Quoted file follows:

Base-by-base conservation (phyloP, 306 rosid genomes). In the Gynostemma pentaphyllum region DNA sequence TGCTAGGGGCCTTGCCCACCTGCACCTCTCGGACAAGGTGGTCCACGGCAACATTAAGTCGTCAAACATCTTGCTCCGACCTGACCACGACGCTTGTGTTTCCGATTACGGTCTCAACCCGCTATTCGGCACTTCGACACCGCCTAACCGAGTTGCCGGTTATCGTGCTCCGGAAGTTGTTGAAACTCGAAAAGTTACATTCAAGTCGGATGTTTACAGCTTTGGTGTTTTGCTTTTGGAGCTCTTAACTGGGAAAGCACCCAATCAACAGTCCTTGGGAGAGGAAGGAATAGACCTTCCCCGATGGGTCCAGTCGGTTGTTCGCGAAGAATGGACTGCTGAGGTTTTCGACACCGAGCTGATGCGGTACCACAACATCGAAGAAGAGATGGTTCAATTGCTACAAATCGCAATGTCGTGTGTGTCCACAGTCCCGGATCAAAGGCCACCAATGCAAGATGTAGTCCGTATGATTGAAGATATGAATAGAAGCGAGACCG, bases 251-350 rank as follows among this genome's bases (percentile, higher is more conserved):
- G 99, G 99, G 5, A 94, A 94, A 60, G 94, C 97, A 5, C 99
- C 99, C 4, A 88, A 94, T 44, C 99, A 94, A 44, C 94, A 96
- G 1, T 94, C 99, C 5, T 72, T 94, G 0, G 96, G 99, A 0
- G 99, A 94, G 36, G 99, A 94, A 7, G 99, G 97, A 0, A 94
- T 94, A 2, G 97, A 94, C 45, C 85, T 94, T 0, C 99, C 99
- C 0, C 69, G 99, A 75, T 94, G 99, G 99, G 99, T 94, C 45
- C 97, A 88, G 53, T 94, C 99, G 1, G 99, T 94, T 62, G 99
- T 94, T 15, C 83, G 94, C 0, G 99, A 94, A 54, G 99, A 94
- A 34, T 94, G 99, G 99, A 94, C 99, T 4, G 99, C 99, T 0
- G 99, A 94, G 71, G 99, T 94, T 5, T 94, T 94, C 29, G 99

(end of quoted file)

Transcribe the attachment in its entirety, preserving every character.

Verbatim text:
Base-by-base conservation (phyloP, 306 rosid genomes). In the Gynostemma pentaphyllum region DNA sequence TGCTAGGGGCCTTGCCCACCTGCACCTCTCGGACAAGGTGGTCCACGGCAACATTAAGTCGTCAAACATCTTGCTCCGACCTGACCACGACGCTTGTGTTTCCGATTACGGTCTCAACCCGCTATTCGGCACTTCGACACCGCCTAACCGAGTTGCCGGTTATCGTGCTCCGGAAGTTGTTGAAACTCGAAAAGTTACATTCAAGTCGGATGTTTACAGCTTTGGTGTTTTGCTTTTGGAGCTCTTAACTGGGAAAGCACCCAATCAACAGTCCTTGGGAGAGGAAGGAATAGACCTTCCCCGATGGGTCCAGTCGGTTGTTCGCGAAGAATGGACTGCTGAGGTTTTCGACACCGAGCTGATGCGGTACCACAACATCGAAGAAGAGATGGTTCAATTGCTACAAATCGCAATGTCGTGTGTGTCCACAGTCCCGGATCAAAGGCCACCAATGCAAGATGTAGTCCGTATGATTGAAGATATGAATAGAAGCGAGACCG, bases 251-350 rank as follows among this genome's bases (percentile, higher is more conserved):
- G 99, G 99, G 5, A 94, A 94, A 60, G 94, C 97, A 5, C 99
- C 99, C 4, A 88, A 94, T 44, C 99, A 94, A 44, C 94, A 96
- G 1, T 94, C 99, C 5, T 72, T 94, G 0, G 96, G 99, A 0
- G 99, A 94, G 36, G 99, A 94, A 7, G 99, G 97, A 0, A 94
- T 94, A 2, G 97, A 94, C 45, C 85, T 94, T 0, C 99, C 99
- C 0, C 69, G 99, A 75, T 94, G 99, G 99, G 99, T 94, C 45
- C 97, A 88, G 53, T 94, C 99, G 1, G 99, T 94, T 62, G 99
- T 94, T 15, C 83, G 94, C 0, G 99, A 94, A 54, G 99, A 94
- A 34, T 94, G 99, G 99, A 94, C 99, T 4, G 99, C 99, T 0
- G 99, A 94, G 71, G 99, T 94, T 5, T 94, T 94, C 29, G 99